Y RMlx EOS A

where M^a^X and Rmil* are, respectively, the mass and radius of the most massive stable non-rotating star. Equation (9.28) gives the necessary condition for a rotating neutron star with a given EOS to be consistent with the shortest observed pulsar period:

In order to rotate stably with the period ^Obs1, a star must be sufficiently massive and compact.

Figure 9.8. EOS constraints from observation of rapidly rotating pulsars. The dashed line, labeled by SS, corresponds to bare strange stars, studied in § 8.11 (with the EOS of strange quark matter described in § 8.11). Precise condition discussed in the text implies that at a given spin period (1.4 ms, 1 ms, 0.5 ms) a maximum-mass non-rotating star has to lie above a dot-and-dashed line. For M < Mmax this condition becomes approximate.

Figure 9.8. EOS constraints from observation of rapidly rotating pulsars. The dashed line, labeled by SS, corresponds to bare strange stars, studied in § 8.11 (with the EOS of strange quark matter described in § 8.11). Precise condition discussed in the text implies that at a given spin period (1.4 ms, 1 ms, 0.5 ms) a maximum-mass non-rotating star has to lie above a dot-and-dashed line. For M < Mmax this condition becomes approximate.

The theoretical predictions can be confronted with observations of millisecond pulsars (which, by definition, are the pulsars with spin periods P < 30 ms - see Lorimer 2001). By 2006 approximately 150 such pulsars have been discovered. A list of nine fastest rotators, with P < 2 ms, is given in Table 9.8. All of them but IGR J00291+5934 and A1744-361 are observed as radio pulsars, while IGR J00291+5934 and A1744-361 are accreting millisecond X-ray pulsars in binary systems (Galloway et al., 2005; Bhattacharyya et al., 2006). The first millisecond pulsar discovered, PSR B1937+214 (Backer et al., 1982), with P = 1.5578 ms, remained the most rapidly rotating neutron star till 2005. (Until its discovery, the fastest rotation, P = 33.1 ms, was demonstrated by the Crab pulsar.) In 2005 a new spinning champion was discovered, PSR J1748-2446ad, with P = 1.396 ms (Hessels et al., 2006). As seen from Fig. 9.8, the rotational stability curve, above which a pulsar with P = 1.4 ms is stable, lies too low to produce any noticeable constraint on the EOS of dense matter.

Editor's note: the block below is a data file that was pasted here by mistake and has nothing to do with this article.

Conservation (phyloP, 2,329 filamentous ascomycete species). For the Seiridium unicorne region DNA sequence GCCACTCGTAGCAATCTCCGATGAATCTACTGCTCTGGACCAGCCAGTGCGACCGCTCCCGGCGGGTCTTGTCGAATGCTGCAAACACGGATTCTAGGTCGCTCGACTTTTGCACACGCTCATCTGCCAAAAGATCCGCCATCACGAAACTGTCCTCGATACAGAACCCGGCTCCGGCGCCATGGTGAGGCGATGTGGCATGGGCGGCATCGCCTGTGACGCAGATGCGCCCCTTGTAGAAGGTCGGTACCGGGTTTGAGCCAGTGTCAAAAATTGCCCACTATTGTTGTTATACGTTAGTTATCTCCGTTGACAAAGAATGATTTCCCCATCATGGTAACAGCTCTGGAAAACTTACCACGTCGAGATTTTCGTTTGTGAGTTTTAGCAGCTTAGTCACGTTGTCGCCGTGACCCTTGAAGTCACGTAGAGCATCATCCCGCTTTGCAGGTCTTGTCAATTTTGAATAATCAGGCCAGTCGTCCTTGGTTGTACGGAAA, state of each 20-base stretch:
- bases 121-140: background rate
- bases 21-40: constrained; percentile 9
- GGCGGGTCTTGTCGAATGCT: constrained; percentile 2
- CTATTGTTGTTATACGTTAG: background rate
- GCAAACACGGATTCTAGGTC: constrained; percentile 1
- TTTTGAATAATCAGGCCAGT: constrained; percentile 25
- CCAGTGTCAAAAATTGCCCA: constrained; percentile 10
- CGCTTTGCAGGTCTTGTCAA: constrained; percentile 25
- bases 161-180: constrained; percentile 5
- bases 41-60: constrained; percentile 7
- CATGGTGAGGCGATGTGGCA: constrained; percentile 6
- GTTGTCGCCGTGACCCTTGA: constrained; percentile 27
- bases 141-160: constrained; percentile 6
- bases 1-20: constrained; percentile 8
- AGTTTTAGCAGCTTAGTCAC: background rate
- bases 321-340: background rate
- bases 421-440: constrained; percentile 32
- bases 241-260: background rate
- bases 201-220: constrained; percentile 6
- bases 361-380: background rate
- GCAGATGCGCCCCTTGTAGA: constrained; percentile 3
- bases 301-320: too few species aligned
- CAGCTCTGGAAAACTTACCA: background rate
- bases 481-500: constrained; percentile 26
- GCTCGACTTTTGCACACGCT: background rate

A very strong constraint would be given by a much faster submillisecond pulsar, with P = 0.5 ms. Such a pulsar was discovered on January 18, 1998, in a 7 hour optical observation of the supernova remnant 1987A in the Large Magellanic Cloud with the Cerro Tololo 4-meter telescope in Chile. The discovery ruled almost all theoretical EOSs, which were believed to be realistic - they became forbidden by that observation! As the reader can see, the pulsar rules out all EOSs used to calculate the M — R curves in Fig. 9.8. That nightmare for theorists lasted for one year. In that year, all theoretical concepts of dense matter physics were revisited in attempts to construct a realistic EOS which would be able to explain a 0.5 ms pulsar (see, e.g., § 9.8.4), but no convincing resolution of the apparent conflict between theory and observation was found. The story finished in February, 1990, with the discovery of exactly four times more rapid optical oscillations from the Crab pulsar with one of the telescopes of the Las Campanas observatory in Chile, near Cerro Tololo. Both telescopes had similar TV cameras for transmitting images of what the telescopes were seeing to observatory control rooms. In January and February, the hottest summer period in Chile, the TV transmitters could produce falsely modulated signals, the effect that had not been known before. The discovery of 0.5 ms pulsar turned out to be an artifact, and realistic theoretical EOSs were rehabilitated. Nevertheless, the story was a good push to the neutron star theory.

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